Book I, Lines 1–26

Milton’s epic poem begins by declaring that his subject is humankind’s first act of disobedience toward God: Adam and Eve eating the forbidden fruit in the Garden of Eden. Milton goes on to invoke the Holy Spirit as his muse. Milton’s speaker believes that the fall of humankind into sin and death was part of God’s greater plan, and that God’s plan is justified.

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Book I, Lines 27–722

After being defeated by God, Satan and his followers are banished to Hell, where Satan and the other devils contemplate the possibility of making evil out of good. Satan determines he would rather be a king in Hell than a servant in Heaven. Satan and his comrades construct a great temple known as Pandemonium in which the devils enter and begin a debate.

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Book II

Satan opens the debate in Pandemonium by saying that Heaven is not yet lost, which is then followed by ideas from the other devils. Beelzebub begins to speak and Satan volunteers himself to seek revenge against God by corrupting his new beloved humans. When Satan arrives at Hell’s gate he is approached by his children, Sin and Death, who grant him passage into an abyss, where Satan meets Chaos, Night, Confusion, and Discord. A bridge is built from Hell to Earth on which evil spirits can travel to tempt mortals.

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Book III

In Heaven, God’s Son offers himself as a sacrifice so that God can conquer Hell, which overjoys God since he knows this will lead to the salvation of the human race. The choirs of angels break into a song praising the goodness of both Father and Son, who will turn a sorrowful deed into a greater glory for both God and man. Meanwhile on Earth, Satan disguises himself as a cherub and interacts with the Archangel Uriel who points out to Satan the way to Paradise where Adam lives.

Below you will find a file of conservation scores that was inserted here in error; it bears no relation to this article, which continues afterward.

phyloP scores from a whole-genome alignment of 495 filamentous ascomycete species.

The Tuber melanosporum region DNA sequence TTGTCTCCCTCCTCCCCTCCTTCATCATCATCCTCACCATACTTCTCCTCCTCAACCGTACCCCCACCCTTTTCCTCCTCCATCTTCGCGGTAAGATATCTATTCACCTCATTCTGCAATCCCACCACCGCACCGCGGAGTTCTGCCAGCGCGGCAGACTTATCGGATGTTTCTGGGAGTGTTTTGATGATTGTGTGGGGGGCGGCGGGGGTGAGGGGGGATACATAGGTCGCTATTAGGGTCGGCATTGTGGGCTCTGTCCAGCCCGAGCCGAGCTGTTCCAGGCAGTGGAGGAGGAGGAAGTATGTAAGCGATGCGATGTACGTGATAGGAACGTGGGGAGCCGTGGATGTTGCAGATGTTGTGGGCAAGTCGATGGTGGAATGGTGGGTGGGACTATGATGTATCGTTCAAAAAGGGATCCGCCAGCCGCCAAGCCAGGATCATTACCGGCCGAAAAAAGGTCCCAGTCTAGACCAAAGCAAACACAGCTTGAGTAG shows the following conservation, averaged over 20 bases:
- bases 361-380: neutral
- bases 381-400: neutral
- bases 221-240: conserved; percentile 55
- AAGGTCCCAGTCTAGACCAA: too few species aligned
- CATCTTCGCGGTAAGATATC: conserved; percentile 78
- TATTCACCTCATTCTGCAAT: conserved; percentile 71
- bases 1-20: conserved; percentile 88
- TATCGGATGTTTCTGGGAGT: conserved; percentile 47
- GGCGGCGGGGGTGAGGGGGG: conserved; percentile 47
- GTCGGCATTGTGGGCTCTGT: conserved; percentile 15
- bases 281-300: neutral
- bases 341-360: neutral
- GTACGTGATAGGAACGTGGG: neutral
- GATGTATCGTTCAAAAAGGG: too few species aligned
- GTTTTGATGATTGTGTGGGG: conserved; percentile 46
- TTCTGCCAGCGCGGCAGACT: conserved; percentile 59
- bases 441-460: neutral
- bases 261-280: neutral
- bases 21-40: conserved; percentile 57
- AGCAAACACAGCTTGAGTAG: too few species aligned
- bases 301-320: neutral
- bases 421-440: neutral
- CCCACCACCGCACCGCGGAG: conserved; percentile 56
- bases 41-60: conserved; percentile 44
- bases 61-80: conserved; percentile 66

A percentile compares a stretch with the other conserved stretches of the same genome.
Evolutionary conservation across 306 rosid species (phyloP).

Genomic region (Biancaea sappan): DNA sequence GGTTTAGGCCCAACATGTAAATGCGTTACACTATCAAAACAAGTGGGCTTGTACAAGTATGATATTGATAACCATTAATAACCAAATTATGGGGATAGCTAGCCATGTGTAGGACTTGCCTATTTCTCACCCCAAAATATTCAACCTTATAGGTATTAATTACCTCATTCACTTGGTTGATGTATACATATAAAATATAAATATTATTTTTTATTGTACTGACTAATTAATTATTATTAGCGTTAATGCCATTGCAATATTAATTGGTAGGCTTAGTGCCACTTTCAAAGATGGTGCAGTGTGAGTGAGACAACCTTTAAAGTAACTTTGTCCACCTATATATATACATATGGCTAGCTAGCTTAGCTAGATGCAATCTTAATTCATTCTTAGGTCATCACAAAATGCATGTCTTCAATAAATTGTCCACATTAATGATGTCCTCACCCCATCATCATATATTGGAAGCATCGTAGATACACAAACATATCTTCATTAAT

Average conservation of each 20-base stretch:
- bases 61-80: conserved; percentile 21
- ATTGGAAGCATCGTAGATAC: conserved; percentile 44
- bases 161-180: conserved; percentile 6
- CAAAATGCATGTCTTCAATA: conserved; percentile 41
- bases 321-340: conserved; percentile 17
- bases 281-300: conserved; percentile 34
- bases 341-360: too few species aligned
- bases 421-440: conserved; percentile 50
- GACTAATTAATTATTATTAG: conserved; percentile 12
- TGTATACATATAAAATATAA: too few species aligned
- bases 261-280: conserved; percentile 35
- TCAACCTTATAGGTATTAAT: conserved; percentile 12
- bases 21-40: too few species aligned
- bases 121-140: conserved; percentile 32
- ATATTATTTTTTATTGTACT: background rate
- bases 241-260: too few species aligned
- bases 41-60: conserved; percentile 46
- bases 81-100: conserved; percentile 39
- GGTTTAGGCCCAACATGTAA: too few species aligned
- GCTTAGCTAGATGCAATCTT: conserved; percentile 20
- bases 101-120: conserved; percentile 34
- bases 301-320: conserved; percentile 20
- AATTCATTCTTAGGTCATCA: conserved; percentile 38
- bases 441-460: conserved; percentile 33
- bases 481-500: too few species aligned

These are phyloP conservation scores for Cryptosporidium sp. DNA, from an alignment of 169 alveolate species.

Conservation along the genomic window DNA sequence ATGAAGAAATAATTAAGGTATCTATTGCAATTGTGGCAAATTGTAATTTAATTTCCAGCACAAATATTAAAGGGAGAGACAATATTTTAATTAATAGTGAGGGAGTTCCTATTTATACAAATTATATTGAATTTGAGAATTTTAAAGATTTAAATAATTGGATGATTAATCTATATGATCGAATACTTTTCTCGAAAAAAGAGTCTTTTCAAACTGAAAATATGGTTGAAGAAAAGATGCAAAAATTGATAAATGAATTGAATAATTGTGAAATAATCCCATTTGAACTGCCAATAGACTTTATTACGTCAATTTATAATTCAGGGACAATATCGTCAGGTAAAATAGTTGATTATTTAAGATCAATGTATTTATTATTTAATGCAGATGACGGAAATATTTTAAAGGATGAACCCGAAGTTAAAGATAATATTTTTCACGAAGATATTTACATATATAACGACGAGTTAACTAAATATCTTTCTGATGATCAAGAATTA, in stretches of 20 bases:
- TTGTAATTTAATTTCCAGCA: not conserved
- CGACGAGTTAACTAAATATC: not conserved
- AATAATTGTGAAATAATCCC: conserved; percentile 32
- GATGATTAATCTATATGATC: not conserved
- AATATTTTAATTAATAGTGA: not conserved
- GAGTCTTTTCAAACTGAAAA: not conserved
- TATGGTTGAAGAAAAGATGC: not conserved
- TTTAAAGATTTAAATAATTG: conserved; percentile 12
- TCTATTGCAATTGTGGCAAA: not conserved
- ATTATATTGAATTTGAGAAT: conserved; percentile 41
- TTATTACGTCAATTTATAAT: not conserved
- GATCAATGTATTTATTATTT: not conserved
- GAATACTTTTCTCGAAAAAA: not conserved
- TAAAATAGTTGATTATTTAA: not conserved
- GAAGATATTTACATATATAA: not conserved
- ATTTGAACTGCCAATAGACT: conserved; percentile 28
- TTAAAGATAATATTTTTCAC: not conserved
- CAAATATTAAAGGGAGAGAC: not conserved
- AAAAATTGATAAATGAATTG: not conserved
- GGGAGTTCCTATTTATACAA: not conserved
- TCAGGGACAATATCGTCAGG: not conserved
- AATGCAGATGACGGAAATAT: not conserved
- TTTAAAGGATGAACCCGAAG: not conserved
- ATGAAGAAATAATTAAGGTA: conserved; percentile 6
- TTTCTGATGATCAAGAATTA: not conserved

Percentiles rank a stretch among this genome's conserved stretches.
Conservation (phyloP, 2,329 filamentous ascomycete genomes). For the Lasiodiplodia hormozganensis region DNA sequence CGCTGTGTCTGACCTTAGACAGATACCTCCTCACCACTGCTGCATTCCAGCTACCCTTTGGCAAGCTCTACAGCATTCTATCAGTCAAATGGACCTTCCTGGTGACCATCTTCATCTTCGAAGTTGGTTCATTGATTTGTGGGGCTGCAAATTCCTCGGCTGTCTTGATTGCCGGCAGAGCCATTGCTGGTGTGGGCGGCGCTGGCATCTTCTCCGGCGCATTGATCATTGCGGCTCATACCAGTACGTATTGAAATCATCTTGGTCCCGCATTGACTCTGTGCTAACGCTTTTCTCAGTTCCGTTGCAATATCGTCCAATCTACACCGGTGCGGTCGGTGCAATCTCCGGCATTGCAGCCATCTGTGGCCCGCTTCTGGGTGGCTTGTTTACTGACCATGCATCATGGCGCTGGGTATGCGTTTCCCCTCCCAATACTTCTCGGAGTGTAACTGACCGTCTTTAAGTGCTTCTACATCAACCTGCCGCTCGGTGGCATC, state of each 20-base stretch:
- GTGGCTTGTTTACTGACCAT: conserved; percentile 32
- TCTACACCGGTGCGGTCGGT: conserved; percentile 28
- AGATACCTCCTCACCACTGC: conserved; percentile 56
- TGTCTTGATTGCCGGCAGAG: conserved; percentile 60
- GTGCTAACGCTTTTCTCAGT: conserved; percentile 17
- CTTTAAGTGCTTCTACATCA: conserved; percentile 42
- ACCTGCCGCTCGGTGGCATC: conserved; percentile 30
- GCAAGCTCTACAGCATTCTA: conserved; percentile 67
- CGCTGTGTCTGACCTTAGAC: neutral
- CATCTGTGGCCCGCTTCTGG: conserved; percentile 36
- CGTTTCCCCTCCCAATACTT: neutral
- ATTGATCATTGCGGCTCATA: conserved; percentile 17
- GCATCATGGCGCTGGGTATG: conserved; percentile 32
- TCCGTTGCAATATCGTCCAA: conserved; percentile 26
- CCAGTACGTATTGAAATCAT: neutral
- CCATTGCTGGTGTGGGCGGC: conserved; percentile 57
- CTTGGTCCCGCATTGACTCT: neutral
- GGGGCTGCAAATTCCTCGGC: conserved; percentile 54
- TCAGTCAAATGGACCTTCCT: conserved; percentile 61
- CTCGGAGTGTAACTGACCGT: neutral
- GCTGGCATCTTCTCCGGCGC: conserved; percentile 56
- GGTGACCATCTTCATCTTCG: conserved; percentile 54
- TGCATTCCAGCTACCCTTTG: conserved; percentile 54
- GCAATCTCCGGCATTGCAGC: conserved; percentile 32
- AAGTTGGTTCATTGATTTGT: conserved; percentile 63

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Book IV

When Satan arrives at the Garden of Eden, he begins to regret his state, but ultimately resolves to commit to evil. He watches as Adam and Eve proceed through their daily lives, praising God and following his rule to not eat the fruit from the Tree of Knowledge, which Satan sees as his opportunity to inspire them to rebel. Meanwhile, Uriel consorts with the Archangel Gabriel and they send search parties into Eden to find Satan, who becomes enraged by Gabriel’s threat to send him back to Hell.

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Book V

After Eve divulges a dream to Adam concerning eating fruit from the forbidden tree, the Archangel Raphael visits Adam and Eve in Eden, shares a meal with them, and afterward describes to Adam the composition of the things God created on Earth, as well as relating the story of Satan’s fall.

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Book VI

Raphael continues his story of the first conflict between Satan and God, mentioning the battle between Satan and Abdiel. God intervened and sent his Son to surround the rebel angels to drive them out through a hole in Heaven’s ground, where for nine days they fall through Chaos before landing in Hell. Raphael warns Adam to withstand Satan’s plot to doom mankind.

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Book VII

Milton invokes the muse Urania, who he refers to as a source of inspiration, and asks her to ensure his safe transition from relating the story of the war in Heaven back to Raphael and Adam’s conversation on Earth. Back on Earth, Raphael explains how and why the world was created by God.